An Interview with Alan Semrow, author of Ripe and Briefs
Alan Semrow’s fiction, nonfiction, and poetry has been featured in over 30 publications. Apart from writing fiction and nonfiction, he is a professional copywriter, a monthly contributor at Chosen Magazine, and a singer-songwriter. Previously, he was the Fiction Editor for Black Heart Magazine and a Guest Fiction Editor for the Summer Issue of Five Quarterly. Semrow’s debut short story collection, Briefs, was published in 2016. Ripe is his second book. Semrow lives in Madison, Wisconsin.
I’m not going to be reviewing your newest novel, but from your other published novels, is there one that is your own personal favourite?
I’m definitely proudest of Ripe. It extrapolates on all the topics and themes I wanted my second book to.
Everyone has a ‘first novel’, even if many of them are a rough draft relegated to the bottom and back of your desk drawer (or your external harddrive!). Have you been able to reshape yours, or have you abandoned it for good?
When I was in college and after I came out, I got so invested in writing—to the point where it was sort of like an addiction. But I was doing it for the sake of understanding my life as a gay man, what I wanted my life to look like now that I was living a more honest existence. I sorted out some of what I was going through in my writing—this obsessive writing. Ultimately, I probably ended up writing five or six novels in college. But I tossed all of them. There are a few characters I’ve written in the past that I do still think about and wonder if I could continue their story a bit, but right now, that’s probably not going to happen. I’ve moved on from a lot of creative projects—I’ve recycled a lot of paper.
Over the years, what would you say has improved significantly in your writing?
I’m definitely more honest. Ripe is non-fiction, where my first book, Briefs, was short stories. With Briefs, I veiled a lot of my emotions and feelings in these characters who had nothing to do with me. With Ripe, I really wanted to just be open and honest. It was the best way for me to convey the points that I wanted to make—by conveying them from my perspective.
I also think my writing is more concise than it’s ever been.
Some authors are able to pump out a novel a year and still be filled with inspiration. Is this the case for you, or do you like to let an idea percolate for a couple of years in order to get a beautiful novel?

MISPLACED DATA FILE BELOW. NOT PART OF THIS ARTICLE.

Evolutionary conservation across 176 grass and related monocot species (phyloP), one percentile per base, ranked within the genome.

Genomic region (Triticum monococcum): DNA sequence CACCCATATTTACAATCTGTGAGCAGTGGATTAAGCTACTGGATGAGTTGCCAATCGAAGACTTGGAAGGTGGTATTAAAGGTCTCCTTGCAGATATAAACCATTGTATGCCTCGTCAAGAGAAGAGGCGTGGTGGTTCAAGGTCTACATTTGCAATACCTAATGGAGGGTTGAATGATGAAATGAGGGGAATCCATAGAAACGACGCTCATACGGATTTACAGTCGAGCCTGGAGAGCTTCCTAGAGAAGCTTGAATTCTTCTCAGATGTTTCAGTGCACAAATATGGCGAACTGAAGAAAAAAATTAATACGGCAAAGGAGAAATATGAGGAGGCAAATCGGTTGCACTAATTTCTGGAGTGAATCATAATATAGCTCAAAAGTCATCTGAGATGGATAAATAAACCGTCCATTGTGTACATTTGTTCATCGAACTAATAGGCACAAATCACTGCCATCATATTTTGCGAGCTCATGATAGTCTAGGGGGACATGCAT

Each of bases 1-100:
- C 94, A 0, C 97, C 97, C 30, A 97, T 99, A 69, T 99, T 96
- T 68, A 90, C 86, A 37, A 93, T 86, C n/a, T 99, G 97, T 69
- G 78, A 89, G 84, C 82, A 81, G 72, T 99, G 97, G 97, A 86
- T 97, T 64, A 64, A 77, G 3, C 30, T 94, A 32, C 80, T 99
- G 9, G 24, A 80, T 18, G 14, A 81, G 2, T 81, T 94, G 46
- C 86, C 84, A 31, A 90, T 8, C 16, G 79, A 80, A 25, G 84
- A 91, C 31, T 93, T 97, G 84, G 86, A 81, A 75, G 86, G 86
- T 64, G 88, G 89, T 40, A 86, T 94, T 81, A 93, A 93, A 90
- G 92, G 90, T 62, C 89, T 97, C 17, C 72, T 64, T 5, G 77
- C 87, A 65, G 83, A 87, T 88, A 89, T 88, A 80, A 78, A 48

I used to be like that—ideas would just pour out. But that’s not really the case anymore. Now, I sort of just write when I feel obligated to—when I have something I want to say.
I have heard of writers that could only write in one place – then that cafe closed down and they could no longer write! Where do you find yourself writing most often, and on what medium (pen/paper or digital)?
Writing is an inherently lonely process, so I try to write in public—usually, the coffee shop. I also write a lot at home, but I find I’m most productive when writing in public. And I’m always writing on a computer, unless I’m working on a poem or song—those usually work themselves out on paper.
I walk past bookshops and am drawn in by the smell of the books – ebooks simply don’t have the same attraction for me. Does this happen to you, and do you have a favourite bookshop? Or perhaps you are an e-reader fan… where do you source most of your material from?
I’m a big fan of the traditional book—I think I’ve only read one e-book. There’s this great feminist bookstore in Madison that I like to frequent called A Room of One’s Own. It’s really cozy and they always have really cutting-edge works available.
I used to find myself buying books in only one genre (fantasy) before I started writing this blog. What is your favourite genre, and have your tastes changed over time?
They’ve definitely changed over time. In college, I dove really deeply into the LGBT literature canon. Lately, I’ve been reading more memoir. I read a lot of memoir while writing Ripe. In general, my tastes are all over the place. I’m sort of a hipster when it comes to books, movies, and music.
If you manage your own profile, please tell me as much as you are comfortable with in regards to your preferred platform and an estimate of time you spend doing it [and whether you like doing it!].
I’ve used Facebook and Instagram a bit to promote Ripe. I post things that pertain to the book, mostly. It’s not really all that time-consuming for me, but I’m sure the total time I spend on social media really adds up.
Answering interview questions can often take a long time! Tell me, are you ever tempted to recycle your answers from one to the next?
I would never! I want to share these with you. 😊
Funny, sexy, evocative, and brutally honest, Ripe is Alan Semrow’s ode to relationships with men. In this epistolary book, Semrow writes to the men who have impacted his outlook, reminded him of basic life lessons, surprised him in more ways than one, and left him reeling for days. Writing to one-night-flings, men he has never met, and men he’ll never stop running into, Semrow touches on some of the most constant human themes—love, lust, desire, and the yearning for connection. All the while, the book details a man’s journey navigating and blooming by way of the modern gay scene. Readers will find familiarity and hard truths in Semrow’s statements about the intricacy and explosiveness of the intimate moments we share.
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